Toshiba (opens in new tab) has announced that it's to launch a new range of 2.5inch hard drive which combine either 750GB or a terabyte of spinning storage with an 8GB NAND flash cache as a hybrid hard drive. The MQ01ABD, for that is its name, learns which files you regularly access and then clones them into the cache area in order to speed up loading times for commonly used files.
It's not the first 'hybrid hard drive' on the market - Seagate has been selling its excellent Momentous XT (opens in new tab) for some years now - but it is only the second major manufacturer to produce them. It also comes at an interesting time for hard drives.
Back when solid state drives were so expensive it made more financial sense to fly your data to Switzerland and store in a bank vault than buy one, a lot of tech pundits (myself included) believed that hybrid hard drives were probably the future. Hybrids have proved themselves capable of excellent read speeds, and since they appear as one drive to Windows you don't need to worry about what you're installing where.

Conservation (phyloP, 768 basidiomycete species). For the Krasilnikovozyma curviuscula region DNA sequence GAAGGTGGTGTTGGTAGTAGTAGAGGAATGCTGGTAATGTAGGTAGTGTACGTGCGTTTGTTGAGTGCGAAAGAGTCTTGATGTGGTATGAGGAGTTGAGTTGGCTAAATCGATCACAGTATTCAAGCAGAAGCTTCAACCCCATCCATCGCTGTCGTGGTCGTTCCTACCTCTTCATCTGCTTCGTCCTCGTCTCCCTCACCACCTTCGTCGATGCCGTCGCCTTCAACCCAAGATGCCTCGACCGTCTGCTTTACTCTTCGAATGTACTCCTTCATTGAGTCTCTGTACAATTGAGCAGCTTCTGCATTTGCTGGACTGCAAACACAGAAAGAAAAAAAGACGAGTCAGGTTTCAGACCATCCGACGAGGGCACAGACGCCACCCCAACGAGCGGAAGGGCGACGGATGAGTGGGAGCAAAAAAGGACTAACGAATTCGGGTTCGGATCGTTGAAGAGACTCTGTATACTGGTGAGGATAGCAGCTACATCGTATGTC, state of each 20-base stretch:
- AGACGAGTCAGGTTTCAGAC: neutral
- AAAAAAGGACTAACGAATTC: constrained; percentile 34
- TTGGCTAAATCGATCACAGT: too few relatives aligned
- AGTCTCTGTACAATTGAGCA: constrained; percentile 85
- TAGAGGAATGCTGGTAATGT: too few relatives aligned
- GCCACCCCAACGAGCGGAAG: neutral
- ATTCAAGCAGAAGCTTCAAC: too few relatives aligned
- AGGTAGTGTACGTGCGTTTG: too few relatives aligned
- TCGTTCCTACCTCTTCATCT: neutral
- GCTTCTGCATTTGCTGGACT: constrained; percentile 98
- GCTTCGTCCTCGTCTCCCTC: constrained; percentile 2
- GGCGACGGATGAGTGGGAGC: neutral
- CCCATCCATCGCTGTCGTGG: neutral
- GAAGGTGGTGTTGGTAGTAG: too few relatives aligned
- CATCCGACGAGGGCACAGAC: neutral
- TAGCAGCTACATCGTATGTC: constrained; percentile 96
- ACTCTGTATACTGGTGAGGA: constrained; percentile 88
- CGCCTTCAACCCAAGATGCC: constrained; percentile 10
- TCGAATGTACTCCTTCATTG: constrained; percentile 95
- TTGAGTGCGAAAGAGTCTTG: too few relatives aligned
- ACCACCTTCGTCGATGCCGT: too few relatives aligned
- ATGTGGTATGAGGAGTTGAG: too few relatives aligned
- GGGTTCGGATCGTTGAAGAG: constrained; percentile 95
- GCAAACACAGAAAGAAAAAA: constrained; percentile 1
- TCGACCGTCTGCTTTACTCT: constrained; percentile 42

Recent drops in the cost of flash memory, however, mean that you all but get SSDs free with breakfast cereal these days. While a hybrid drive is still slightly cheaper and more convenient than adding two drives to your PC, the fact is that both Toshiba and Seagate use 5,400RPM platters and write speeds especially are noticeably slower (for the Seagate at least. I haven't tested the Toshiba.)
I'll admit to still being partial to the Seagate Momentous XT that I keep in one of the benchmarking set-ups here, but I have to admit that if I were buying hard drives right now I'd be looking at a 256GB dedicated SSD and staying on top of the house keeping for the improved write speeds alone.
Is Toshiba too late? Or have hybrids still got a place as laptop hard drives?